Education Opinion

Money, Money, Money, Money

By Roslyn Johnson Smith, Ph.D. — November 14, 2007 1 min read
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I was feeling pretty good about the salaries we are paying our teachers. The salary schedule was based upon the Recovery School District’s (RSD) salaries for 2006 – 2007. We added an additional $2,375 raise for certified teachers and $1,000 for other degreed personnel which the state granted in July. It was topped off with a potential $1,000 for teachers who participated in the two week pre-opening activities. It was a great deal for teachers because the RSD salaries were already among the highest paid in the state.

Last week, we submitted our plan for the Hurricane Educator Assistance Program. This fund is reserved as bonuses and incentives to recruit and retain certified staff. Our plan will pay each certified teacher a $500 bonus at the end of each semester for three years. If the teacher relocated to New Orleans from within the state and moved 50 miles or more, we will pay up to $1,000 for moving expenses. Additionally, we have a Pay-for-Performance plan that can earn each teacher $1,000 extra per year for three years. This plan includes activities, leadership roles, attendance to professional developments, and sponsorship of school clubs and community events. Sounds good, right?

One of our teachers forwarded RSD’s latest bulletin to me and took the wind out of my sails. On December 7th any teacher, assistant principal, or principal who worked in an RSD-operated school last year and returned for 2007-08 will receive a whopping $5,000 bonus!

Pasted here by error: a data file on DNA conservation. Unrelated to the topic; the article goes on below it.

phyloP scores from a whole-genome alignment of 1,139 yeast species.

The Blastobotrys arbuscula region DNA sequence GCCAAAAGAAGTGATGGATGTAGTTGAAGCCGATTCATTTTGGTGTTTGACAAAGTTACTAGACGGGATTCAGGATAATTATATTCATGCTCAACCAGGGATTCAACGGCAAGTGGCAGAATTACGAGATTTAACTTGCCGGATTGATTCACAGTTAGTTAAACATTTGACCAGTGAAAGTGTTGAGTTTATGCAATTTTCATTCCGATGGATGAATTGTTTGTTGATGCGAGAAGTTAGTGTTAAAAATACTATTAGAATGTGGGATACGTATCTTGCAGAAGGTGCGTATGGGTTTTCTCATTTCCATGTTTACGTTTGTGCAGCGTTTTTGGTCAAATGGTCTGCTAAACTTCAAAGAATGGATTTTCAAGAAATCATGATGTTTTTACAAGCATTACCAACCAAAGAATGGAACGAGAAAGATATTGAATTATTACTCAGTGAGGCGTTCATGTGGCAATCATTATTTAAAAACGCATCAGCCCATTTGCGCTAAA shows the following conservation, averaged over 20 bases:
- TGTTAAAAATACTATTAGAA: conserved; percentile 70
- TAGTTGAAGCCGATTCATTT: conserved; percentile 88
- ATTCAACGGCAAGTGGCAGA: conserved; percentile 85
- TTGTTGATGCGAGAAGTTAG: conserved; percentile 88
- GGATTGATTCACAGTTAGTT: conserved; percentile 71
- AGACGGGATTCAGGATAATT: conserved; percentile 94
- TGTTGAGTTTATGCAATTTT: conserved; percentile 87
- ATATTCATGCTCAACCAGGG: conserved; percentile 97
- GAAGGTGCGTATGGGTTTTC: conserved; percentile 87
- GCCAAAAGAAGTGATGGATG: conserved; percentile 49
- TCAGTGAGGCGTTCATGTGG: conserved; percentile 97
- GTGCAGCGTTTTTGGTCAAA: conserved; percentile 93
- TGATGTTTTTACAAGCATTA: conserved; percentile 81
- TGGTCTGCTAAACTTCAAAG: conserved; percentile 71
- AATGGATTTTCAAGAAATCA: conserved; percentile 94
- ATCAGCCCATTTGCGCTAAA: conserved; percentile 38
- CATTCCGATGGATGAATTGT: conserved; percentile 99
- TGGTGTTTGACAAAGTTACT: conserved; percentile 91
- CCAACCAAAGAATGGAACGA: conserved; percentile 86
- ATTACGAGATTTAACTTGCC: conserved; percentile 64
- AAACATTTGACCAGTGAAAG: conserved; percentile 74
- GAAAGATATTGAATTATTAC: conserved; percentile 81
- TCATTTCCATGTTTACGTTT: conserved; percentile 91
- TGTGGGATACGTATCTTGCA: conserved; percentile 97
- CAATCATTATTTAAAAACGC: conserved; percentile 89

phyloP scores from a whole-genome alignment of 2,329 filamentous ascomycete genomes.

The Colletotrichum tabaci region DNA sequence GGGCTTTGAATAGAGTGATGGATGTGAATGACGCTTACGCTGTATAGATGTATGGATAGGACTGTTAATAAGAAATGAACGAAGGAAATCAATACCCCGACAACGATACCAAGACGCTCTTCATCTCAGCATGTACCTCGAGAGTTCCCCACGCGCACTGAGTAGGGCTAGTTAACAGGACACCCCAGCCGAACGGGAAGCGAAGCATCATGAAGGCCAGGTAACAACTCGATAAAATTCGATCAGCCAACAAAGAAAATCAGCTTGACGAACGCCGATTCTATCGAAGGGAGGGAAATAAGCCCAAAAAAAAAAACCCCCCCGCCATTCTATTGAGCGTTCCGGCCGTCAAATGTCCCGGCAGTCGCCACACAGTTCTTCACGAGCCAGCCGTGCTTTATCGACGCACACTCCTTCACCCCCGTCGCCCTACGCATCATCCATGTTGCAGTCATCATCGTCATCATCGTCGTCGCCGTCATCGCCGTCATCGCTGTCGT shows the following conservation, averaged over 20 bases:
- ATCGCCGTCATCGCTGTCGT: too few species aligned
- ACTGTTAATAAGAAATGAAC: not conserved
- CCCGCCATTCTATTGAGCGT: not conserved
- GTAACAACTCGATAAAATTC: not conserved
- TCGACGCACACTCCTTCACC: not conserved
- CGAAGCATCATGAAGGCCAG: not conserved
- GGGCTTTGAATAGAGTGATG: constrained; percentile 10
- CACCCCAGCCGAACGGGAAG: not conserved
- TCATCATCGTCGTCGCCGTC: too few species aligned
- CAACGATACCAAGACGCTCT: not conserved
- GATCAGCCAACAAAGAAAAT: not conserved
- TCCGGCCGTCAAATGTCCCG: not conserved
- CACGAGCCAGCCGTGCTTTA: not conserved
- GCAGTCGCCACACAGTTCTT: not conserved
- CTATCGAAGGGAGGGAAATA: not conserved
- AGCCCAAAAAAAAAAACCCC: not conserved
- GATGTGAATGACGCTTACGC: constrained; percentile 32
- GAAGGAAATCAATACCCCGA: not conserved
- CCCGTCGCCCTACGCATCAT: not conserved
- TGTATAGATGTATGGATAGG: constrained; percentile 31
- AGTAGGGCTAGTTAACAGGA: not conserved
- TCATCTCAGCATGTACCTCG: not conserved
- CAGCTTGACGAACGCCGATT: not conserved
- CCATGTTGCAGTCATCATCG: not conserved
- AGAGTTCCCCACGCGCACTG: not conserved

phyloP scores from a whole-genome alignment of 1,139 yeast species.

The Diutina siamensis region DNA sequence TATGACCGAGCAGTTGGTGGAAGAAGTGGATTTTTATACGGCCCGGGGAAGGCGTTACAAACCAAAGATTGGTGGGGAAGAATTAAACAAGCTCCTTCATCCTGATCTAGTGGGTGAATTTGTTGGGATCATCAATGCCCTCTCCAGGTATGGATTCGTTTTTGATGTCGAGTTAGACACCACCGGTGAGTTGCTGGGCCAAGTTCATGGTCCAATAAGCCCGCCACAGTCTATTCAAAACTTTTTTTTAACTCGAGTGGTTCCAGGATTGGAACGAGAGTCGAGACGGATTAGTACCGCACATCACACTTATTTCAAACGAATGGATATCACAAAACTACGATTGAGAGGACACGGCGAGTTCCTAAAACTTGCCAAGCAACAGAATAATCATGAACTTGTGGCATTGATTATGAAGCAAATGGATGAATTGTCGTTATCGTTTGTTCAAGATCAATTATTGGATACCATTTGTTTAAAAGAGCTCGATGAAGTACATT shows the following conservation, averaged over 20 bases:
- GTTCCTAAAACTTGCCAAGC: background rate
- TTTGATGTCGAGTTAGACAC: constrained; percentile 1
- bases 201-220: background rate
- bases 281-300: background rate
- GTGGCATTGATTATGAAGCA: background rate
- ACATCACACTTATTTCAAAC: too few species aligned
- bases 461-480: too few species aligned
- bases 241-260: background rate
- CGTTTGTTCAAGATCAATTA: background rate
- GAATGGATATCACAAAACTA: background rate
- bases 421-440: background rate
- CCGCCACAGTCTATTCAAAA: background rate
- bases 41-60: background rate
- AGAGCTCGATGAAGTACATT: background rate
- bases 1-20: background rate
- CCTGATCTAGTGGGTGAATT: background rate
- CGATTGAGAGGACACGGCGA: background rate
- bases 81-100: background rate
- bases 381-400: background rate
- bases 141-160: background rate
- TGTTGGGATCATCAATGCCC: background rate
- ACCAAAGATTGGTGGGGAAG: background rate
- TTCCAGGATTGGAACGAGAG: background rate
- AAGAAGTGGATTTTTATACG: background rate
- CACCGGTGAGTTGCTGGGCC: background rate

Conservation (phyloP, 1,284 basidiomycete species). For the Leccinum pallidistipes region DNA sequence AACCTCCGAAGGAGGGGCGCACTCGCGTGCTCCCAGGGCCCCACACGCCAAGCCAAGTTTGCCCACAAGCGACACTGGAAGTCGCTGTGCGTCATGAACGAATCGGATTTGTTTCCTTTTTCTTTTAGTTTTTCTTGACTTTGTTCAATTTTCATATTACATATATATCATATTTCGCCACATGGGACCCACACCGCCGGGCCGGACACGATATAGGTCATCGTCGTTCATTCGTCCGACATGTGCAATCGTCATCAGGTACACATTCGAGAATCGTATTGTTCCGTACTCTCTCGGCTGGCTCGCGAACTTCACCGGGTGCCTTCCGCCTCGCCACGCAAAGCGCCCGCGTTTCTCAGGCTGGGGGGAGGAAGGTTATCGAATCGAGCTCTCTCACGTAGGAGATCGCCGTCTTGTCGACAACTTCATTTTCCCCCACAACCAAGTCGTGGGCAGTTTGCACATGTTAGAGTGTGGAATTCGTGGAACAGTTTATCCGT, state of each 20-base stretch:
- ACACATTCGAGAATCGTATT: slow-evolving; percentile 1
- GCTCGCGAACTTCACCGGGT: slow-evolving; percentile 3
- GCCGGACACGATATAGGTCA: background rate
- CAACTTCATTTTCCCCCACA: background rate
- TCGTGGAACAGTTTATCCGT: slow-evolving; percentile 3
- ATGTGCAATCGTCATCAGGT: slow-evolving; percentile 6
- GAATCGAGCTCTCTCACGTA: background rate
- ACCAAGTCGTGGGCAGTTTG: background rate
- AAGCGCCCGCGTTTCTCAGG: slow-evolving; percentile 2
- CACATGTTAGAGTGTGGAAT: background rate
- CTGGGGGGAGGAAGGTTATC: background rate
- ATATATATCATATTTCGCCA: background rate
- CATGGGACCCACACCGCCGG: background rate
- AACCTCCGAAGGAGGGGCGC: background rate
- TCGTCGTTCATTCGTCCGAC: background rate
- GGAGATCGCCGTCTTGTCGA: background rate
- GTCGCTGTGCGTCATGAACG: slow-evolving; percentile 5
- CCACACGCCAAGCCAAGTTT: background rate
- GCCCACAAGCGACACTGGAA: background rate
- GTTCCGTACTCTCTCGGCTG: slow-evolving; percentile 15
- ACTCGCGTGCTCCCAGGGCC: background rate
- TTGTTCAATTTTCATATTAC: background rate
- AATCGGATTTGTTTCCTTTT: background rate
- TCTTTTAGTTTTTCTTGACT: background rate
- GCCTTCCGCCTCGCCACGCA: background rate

We have nine (9) teachers who have to be wondering whether they made the right decision to transfer from the RSD schools where they worked last year to our charter school. What pot of gold does RSD have to pay these huge bonuses to hundreds of teachers? It’s not that I think they don’t deserve it; their jobs are some of the toughest in the new educational landscape. But, our teachers deserve as much as anyone. If this keeps up, we will soon be in a serious bidding war for teachers.

I think our teachers appreciate the things we do to show how much we value them. But there’s an old saying that starts, “Money talks and . . . . When I talk to the staff on Thursday at the Staff Discussion Meeting about how much we appreciate their hard work, I’m not sure who will be listening.

The opinions expressed in Starting Over: A Post-Katrina Education are strictly those of the author(s) and do not reflect the opinions or endorsement of Editorial Projects in Education, or any of its publications.